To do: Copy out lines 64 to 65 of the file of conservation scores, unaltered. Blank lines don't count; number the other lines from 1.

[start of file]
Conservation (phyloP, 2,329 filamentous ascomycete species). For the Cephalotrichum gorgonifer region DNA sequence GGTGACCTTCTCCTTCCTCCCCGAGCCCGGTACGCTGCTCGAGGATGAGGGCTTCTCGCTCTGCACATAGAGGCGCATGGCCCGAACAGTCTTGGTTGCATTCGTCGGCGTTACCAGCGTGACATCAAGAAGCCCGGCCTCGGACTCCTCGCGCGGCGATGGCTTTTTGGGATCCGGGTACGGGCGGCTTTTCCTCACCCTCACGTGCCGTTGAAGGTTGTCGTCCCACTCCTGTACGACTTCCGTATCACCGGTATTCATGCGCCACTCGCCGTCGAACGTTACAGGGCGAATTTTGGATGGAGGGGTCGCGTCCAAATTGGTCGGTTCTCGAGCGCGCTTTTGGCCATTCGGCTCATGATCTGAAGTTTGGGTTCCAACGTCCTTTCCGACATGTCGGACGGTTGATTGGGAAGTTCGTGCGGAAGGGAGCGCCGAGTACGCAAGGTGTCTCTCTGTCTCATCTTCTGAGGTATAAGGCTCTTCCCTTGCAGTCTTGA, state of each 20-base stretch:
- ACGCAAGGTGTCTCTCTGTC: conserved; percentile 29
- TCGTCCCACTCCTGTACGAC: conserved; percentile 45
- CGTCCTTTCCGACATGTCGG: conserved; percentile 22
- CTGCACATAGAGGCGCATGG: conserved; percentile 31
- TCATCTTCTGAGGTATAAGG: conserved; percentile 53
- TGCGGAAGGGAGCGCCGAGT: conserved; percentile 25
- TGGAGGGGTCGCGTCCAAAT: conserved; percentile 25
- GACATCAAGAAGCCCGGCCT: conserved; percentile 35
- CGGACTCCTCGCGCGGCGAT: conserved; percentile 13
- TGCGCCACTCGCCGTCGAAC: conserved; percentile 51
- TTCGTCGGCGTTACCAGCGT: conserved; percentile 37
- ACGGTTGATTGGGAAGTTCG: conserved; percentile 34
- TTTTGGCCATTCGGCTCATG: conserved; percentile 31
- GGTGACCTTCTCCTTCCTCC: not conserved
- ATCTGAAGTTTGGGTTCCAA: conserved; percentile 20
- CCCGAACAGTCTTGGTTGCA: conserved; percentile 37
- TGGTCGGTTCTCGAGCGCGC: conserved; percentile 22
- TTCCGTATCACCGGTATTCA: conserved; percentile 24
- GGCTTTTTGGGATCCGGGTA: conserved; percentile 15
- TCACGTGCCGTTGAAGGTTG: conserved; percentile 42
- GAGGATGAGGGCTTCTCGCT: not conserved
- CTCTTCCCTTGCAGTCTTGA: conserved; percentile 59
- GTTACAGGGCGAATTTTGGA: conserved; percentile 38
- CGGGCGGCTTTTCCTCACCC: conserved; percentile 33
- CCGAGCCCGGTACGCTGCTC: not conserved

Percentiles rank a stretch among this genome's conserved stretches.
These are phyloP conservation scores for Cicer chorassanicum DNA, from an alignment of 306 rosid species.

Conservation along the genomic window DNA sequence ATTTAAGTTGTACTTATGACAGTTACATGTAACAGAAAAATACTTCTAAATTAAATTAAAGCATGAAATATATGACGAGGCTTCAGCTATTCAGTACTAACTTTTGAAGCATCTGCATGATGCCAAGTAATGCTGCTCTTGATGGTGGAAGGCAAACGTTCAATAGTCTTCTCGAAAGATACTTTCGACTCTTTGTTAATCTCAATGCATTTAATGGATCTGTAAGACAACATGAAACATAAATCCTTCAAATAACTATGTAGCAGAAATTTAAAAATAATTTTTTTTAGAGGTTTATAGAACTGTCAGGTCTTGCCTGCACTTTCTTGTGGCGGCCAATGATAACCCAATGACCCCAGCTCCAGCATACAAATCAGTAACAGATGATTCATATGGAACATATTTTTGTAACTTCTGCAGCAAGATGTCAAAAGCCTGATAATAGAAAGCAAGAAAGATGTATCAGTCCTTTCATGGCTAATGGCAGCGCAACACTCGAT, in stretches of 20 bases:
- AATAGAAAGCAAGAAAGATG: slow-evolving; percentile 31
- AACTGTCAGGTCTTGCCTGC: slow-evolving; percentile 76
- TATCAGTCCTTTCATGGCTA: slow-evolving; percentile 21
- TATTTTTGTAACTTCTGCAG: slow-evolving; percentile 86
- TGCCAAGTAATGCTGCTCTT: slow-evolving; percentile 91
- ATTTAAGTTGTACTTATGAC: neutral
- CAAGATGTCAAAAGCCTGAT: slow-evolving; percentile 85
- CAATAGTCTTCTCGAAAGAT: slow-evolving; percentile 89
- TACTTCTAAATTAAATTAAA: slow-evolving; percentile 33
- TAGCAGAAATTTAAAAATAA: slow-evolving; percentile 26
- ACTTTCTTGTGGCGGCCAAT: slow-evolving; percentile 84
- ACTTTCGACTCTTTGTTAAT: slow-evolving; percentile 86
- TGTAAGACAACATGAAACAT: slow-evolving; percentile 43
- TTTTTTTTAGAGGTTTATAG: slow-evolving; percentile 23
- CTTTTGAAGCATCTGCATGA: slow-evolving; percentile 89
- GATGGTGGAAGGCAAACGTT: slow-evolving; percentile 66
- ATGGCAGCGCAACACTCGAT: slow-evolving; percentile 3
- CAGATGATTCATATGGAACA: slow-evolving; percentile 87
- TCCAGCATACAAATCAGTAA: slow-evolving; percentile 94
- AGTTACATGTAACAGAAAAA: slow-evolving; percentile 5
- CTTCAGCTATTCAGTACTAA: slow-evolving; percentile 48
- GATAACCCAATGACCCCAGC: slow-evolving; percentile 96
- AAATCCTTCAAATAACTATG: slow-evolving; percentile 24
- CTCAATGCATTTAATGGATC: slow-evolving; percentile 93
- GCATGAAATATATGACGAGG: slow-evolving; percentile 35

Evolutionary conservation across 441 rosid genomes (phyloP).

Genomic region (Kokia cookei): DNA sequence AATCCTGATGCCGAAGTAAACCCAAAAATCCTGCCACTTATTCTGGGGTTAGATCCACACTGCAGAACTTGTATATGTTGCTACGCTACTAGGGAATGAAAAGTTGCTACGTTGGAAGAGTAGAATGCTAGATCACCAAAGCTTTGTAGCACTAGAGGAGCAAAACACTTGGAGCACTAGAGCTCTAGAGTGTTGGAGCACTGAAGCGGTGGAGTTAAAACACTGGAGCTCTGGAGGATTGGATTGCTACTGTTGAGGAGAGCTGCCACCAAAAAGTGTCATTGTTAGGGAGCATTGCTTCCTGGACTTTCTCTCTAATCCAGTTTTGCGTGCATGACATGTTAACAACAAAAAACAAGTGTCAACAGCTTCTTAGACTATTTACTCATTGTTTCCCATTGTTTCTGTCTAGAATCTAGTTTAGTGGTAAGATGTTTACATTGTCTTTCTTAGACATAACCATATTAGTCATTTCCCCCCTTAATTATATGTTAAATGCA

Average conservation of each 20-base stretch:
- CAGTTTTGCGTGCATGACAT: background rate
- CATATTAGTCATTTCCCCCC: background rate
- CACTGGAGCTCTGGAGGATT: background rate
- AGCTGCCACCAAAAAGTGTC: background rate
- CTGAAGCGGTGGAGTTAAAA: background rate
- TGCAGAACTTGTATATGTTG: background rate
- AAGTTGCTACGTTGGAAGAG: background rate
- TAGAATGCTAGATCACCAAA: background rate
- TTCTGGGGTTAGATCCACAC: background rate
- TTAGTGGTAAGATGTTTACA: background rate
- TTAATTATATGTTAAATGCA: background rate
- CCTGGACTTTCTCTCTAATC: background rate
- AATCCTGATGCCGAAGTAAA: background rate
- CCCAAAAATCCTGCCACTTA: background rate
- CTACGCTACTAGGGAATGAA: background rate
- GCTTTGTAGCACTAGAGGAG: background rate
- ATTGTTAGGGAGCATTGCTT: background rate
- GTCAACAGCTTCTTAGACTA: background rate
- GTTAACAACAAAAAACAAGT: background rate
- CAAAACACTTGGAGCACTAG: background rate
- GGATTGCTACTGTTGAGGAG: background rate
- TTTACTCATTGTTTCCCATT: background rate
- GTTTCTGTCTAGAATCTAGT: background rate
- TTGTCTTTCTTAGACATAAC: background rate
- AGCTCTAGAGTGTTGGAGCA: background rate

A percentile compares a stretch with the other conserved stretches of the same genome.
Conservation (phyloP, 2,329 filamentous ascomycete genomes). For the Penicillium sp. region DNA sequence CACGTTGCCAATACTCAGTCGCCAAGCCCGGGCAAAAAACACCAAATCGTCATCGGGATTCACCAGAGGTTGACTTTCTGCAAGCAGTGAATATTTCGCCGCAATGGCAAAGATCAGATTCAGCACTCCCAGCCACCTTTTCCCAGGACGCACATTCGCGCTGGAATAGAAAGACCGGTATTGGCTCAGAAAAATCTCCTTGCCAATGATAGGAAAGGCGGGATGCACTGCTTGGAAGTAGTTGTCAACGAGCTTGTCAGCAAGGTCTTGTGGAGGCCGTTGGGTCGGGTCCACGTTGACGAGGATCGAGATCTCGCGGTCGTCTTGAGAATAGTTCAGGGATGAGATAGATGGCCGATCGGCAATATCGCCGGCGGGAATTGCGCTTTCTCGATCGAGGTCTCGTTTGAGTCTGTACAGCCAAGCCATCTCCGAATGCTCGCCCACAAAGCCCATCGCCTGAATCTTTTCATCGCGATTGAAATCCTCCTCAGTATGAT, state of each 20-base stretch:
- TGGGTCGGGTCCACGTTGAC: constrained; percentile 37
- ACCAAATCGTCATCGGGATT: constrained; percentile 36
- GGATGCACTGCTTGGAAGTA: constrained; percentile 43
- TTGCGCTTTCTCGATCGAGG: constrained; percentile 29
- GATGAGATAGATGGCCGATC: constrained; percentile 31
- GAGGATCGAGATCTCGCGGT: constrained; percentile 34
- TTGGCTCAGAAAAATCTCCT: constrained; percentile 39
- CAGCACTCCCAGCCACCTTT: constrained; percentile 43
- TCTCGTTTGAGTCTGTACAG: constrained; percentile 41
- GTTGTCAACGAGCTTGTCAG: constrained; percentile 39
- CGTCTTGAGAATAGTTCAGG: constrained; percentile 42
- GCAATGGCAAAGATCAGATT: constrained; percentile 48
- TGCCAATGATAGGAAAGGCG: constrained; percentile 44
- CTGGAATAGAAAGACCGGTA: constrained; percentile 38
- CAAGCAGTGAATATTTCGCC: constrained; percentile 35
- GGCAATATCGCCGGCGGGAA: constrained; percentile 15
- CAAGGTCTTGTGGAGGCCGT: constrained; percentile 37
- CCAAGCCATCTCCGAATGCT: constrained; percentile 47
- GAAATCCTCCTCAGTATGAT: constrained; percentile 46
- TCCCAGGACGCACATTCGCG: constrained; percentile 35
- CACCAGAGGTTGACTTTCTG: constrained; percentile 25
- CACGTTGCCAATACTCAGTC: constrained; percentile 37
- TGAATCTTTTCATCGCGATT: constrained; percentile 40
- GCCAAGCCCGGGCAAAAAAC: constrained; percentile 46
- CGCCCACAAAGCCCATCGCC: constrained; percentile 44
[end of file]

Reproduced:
- AAGTTGCTACGTTGGAAGAG: background rate
- TAGAATGCTAGATCACCAAA: background rate